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five great lessons

post #1 of 6
Thread Starter 
This is may have been posted before but well worth it!
1. Most Important Lesson

During my second month of college, our professor gave us a pop quiz. I was a

conscientious student and had breezed through the questions, until I read
the last one:

"What is the first name of the woman who cleans the school?"

Surely this was some kind of joke. I had seen the cleaning woman
several times. She was tall, dark-haired and in her 50s, but how would I
know her name? I handed in my paper, leaving the last question blank.

Just before class ended, one student asked if the last question
would count toward our quiz grade. "Absolutely," said the professor. "In
your careers, you will meet many people. All are significant. They deserve
your attention and care, even if all you do is smile and say'hello'."

I've never forgotten that lesson. I also learned her name was Dorothy.

2. Second Important Lesson - Pickup in the Rain

One night, at 11:30 PM, an older African American woman was standing on the
side of an Alabama highway trying to endure a lashing rain storm. Her car
had broken down and she desperately needed a ride. Soaking wet, she
decided to flag down the next car. A young white man stopped to help her,
generally unheard of in those conflict-filled 1960s. The man took her to
safety, helped her get assistance and put her into a taxicab. She seemed to
be in a big hurry, but wrote down his address and thanked him.

Seven days went by and a knock came on the man's door. To his surprise, a
giant console color TV was delivered to his home. A special note was
attached. It read: "Thank you so much for assisting me on the highway the
other night. The rain drenched not only my clothes, but also my spirits.
Then you came along. Because of you, I was able to make it to my dying
husband's bedside just before he passed away. God bless you for
helping me and unselfishly serving others."

Mrs. Nat King Cole.

3. Third Important Lesson - Always remember those who serve

In the days when an ice cream sundae cost much less, a 10 year old boy
entered a hotel coffee shop and sat at a table. A waitress put a glass of
water in front of him. "How much is an ice cream sundae?" he asked
"Fiftycents," replied the waitress.

The little boy pulled his hand out of his pocket and studied the coins in
it. "Well, how much is a plain dish of ice cream?" he inquired. By now
more people were waiting for a table and the waitress was growing impatient.

"Thirty-five cents," she brusquely replied."

The little boy again counted his coins. "I'll have the plain ice
cream," he said. The waitress brought the ice cream, put the bill on the
table and walked away. The boy finished the ice cream, paid the cashier and
left. When the waitress came back, she began to cry as she wiped down the
table. There, placed neatly beside the empty dish, were two nickels and
five pennies.

You see, he couldn't have the sundae, because he had to have enough
left to leave her a tip.

4. Fourth Important Lesson - The Obstacle in Our Path

In ancient times, a King had a boulder placed on a roadway. Then he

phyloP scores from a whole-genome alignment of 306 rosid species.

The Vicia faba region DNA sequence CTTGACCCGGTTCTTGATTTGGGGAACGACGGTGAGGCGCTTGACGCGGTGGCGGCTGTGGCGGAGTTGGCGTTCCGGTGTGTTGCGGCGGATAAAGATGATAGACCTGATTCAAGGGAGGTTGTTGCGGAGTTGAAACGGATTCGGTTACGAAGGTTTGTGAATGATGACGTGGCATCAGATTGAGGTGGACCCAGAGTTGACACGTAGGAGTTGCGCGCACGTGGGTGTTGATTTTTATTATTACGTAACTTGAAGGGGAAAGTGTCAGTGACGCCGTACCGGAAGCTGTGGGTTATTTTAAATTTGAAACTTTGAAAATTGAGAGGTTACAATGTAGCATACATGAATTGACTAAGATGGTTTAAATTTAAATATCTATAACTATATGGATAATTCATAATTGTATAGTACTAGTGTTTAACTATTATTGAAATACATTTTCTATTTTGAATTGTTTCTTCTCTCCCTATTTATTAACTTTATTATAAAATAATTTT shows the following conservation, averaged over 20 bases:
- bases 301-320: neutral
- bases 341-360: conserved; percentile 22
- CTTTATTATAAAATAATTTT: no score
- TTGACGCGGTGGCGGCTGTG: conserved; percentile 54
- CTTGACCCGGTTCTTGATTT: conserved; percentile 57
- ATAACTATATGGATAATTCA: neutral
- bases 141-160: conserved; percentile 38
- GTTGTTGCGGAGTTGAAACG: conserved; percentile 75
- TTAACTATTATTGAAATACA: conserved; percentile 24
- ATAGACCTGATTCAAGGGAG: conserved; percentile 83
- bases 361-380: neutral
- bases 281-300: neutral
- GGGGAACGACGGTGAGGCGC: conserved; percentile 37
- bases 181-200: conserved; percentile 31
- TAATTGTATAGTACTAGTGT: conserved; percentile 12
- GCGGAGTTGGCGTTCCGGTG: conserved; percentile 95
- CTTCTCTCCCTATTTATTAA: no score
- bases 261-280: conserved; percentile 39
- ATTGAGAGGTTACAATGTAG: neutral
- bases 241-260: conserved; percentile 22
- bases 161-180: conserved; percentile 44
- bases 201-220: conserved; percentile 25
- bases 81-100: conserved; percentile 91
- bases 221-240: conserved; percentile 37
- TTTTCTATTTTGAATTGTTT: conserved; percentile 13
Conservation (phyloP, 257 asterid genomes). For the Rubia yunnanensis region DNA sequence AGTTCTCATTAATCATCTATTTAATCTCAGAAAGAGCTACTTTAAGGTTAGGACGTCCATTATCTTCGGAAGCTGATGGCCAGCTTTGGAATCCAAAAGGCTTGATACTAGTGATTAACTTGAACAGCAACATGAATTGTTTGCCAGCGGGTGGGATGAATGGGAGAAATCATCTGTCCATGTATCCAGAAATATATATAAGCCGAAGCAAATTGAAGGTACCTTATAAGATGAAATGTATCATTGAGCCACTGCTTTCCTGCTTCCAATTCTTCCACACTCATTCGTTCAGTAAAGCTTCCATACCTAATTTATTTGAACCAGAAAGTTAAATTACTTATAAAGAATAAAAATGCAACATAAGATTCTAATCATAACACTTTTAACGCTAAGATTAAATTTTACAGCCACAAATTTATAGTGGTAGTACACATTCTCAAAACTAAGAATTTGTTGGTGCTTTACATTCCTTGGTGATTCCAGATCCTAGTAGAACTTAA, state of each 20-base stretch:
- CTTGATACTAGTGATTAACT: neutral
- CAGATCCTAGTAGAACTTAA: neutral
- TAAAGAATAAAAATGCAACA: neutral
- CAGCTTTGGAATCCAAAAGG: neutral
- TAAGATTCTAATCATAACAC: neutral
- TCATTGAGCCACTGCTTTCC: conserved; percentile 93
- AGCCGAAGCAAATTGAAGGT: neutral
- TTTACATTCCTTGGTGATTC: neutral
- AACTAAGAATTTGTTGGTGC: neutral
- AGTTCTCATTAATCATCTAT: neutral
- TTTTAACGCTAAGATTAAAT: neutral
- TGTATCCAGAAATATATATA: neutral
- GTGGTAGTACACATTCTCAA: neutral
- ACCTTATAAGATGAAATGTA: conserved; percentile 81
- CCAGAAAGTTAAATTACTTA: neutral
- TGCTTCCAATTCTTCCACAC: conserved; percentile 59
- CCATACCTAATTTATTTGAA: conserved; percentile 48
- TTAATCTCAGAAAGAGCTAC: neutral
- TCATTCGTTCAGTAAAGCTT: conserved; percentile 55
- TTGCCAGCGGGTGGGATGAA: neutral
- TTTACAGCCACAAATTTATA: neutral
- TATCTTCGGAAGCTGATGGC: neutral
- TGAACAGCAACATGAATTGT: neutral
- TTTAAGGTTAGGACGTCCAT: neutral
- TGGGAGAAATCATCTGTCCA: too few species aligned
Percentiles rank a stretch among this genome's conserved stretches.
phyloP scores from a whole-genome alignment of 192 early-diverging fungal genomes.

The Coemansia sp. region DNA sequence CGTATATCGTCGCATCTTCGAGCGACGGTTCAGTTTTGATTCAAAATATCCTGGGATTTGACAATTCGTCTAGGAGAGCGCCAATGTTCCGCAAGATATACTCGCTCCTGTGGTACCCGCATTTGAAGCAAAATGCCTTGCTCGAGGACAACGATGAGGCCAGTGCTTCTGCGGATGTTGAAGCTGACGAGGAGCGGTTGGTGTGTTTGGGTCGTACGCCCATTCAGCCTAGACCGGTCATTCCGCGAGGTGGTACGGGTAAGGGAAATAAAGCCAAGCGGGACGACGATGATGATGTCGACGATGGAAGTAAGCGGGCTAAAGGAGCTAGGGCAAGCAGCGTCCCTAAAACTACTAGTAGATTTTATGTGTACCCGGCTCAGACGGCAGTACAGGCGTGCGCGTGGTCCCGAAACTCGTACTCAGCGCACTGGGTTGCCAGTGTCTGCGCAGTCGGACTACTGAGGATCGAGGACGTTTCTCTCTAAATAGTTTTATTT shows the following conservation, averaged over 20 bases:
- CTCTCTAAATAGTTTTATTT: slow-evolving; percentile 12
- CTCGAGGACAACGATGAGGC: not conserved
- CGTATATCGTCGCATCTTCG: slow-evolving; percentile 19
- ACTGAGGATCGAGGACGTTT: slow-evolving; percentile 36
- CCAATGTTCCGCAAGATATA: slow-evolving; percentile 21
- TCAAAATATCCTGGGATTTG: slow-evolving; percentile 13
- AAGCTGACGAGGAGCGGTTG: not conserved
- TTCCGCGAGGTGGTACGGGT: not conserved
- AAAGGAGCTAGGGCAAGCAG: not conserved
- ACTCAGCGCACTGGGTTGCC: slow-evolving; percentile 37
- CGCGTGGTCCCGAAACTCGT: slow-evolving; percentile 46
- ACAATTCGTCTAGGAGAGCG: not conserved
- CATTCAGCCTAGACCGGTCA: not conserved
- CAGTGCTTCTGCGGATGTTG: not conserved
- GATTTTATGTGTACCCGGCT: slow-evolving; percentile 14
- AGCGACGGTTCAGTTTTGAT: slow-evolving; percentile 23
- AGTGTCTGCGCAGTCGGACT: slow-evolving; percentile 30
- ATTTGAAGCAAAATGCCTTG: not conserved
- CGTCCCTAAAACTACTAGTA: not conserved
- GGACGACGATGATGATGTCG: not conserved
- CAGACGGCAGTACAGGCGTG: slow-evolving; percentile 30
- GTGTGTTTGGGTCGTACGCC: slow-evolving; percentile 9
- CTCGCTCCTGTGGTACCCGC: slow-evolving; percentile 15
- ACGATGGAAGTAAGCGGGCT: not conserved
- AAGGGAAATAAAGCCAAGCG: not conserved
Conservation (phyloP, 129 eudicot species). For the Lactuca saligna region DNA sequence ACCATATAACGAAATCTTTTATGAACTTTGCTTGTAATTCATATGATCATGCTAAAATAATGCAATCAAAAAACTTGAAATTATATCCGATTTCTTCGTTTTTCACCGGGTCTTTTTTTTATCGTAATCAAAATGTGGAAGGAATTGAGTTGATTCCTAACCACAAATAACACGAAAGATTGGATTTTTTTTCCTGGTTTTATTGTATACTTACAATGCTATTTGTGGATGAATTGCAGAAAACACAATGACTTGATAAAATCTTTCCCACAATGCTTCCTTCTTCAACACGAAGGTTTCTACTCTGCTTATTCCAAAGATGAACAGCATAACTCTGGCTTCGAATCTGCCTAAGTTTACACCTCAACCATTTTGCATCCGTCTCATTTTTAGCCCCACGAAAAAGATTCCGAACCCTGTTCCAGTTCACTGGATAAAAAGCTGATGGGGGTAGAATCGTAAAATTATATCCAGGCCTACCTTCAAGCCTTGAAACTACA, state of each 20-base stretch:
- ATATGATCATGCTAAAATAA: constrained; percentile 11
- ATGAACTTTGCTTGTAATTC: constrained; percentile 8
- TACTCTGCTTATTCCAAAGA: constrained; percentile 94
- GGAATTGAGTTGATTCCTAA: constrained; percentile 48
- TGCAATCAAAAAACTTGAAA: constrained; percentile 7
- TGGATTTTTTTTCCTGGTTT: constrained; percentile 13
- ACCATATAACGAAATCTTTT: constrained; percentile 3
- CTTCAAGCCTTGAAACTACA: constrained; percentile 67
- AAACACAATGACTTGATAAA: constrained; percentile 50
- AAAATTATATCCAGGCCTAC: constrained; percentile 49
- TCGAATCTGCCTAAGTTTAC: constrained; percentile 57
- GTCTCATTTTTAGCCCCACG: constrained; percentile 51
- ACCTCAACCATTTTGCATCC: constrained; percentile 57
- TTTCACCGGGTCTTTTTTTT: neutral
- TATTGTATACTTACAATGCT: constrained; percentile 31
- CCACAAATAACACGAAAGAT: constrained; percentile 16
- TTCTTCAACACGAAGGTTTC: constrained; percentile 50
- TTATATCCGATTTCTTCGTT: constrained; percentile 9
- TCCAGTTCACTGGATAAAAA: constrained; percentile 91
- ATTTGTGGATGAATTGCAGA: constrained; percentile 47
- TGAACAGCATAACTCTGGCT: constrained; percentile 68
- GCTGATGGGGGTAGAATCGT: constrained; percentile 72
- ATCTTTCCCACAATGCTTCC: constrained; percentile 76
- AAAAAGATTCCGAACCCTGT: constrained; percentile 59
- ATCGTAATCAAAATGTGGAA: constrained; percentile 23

hid himself and watched to see if anyone would remove the huge rock. Some
of the king's wealthiest merchants and courtiers came by and simply walked
around it. Many loudly blamed the king for not keeping the roads clear, but
none did anything about getting the stone out of the way.

Then a peasant came along carrying a load of vegetables. Upon
approaching the boulder, the peasant laid down his burden and tried to move
the stone to the side of the road. After much pushing and straining, he
finally succeeded.

After the peasant picked up his load of vegetables, he noticed a
purse lying in the road where the boulder had been. The purse contained many

gold coins and a note from the king indicating that the gold was for the
person who removed the boulder from the roadway.

The peasant learned what many of us never understand. Every
obstacle presents an opportunity to improve our condition.

5. Fifth Important Lesson - Giving When it Counts

Many years ago, when I worked as a volunteer at a hospital, I got to know a
little girl named Liz who was suffering from a rare and serious disease.
Her only chance of recovery appeared to be a blood transfusion from her
5-year old brother, who had miraculously survived the same disease and had
developed the antibodies needed to combat the illness.

The doctor explained the situation to her little brother, and asked
the little boy if he would be willing to give his blood to his sister. I saw

him hesitate for only a moment before taking a deep breath and saying,
"Yes,I'll do it if it will save her."

As the transfusion progressed, he lay in bed next to his sister andsmiled, as we all did, seeing the color returning to her cheeks. Then his
face grew pale and his smile faded. He looked up at the
doctor and asked with a trembling voice, "Will I start to die right away?"

Being young, the little boy had misunderstood the doctor; he thought he was
going to have to give his sister all of his blood in order to save her.
post #2 of 6
I love the one where the boy ordered just the plain icecream so he could leave the waitress a tip. It brought tears to my eyes!! I'm so sensitive these days!!!
post #3 of 6
That touched me, too. All were excellent, but that little boy wanted to do what he thought was the right thing. He could probably almost taste that sundae, and she was not as friendly as he deserved. but he wanted to do right even more than he wanted the sundae.
post #4 of 6
Those are great lessons that we all need to be reminded of once in a while. They are all too easy to forget.
post #5 of 6
That was great! It isn't often I get a little teary-eyed, but that did it.
post #6 of 6
The last one about the brother willing to give his life for his sister made me a little teary-eyed.
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